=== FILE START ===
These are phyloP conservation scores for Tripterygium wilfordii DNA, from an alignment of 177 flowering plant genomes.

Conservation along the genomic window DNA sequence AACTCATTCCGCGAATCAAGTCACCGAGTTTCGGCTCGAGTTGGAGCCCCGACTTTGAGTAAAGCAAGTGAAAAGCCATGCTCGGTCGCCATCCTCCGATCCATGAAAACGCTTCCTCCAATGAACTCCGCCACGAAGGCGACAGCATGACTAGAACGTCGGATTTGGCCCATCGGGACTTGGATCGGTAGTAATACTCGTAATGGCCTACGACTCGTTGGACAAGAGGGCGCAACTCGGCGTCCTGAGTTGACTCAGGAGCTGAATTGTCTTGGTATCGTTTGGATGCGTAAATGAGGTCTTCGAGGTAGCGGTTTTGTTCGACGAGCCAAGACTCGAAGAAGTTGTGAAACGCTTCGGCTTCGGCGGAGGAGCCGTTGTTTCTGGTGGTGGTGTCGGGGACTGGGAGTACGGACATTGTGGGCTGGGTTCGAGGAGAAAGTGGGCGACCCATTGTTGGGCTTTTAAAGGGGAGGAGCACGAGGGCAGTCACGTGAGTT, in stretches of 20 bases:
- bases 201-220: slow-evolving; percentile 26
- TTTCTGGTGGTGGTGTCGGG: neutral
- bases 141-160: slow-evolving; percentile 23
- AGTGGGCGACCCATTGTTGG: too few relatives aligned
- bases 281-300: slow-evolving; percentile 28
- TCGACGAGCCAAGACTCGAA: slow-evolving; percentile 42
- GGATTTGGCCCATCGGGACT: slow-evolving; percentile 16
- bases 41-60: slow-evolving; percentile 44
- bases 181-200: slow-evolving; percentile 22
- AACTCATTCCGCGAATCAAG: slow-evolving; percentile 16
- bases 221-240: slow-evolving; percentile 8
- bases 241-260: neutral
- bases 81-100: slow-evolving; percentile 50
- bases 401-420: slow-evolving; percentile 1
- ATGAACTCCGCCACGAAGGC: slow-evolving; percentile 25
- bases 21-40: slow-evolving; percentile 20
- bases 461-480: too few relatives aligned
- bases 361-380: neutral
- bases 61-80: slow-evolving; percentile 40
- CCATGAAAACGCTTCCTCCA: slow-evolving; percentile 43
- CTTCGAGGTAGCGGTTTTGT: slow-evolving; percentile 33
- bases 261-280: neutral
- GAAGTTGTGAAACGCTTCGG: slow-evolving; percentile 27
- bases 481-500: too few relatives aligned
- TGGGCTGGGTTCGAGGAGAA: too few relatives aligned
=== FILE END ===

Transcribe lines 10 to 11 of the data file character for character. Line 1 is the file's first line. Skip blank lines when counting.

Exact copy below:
- bases 41-60: slow-evolving; percentile 44
- bases 181-200: slow-evolving; percentile 22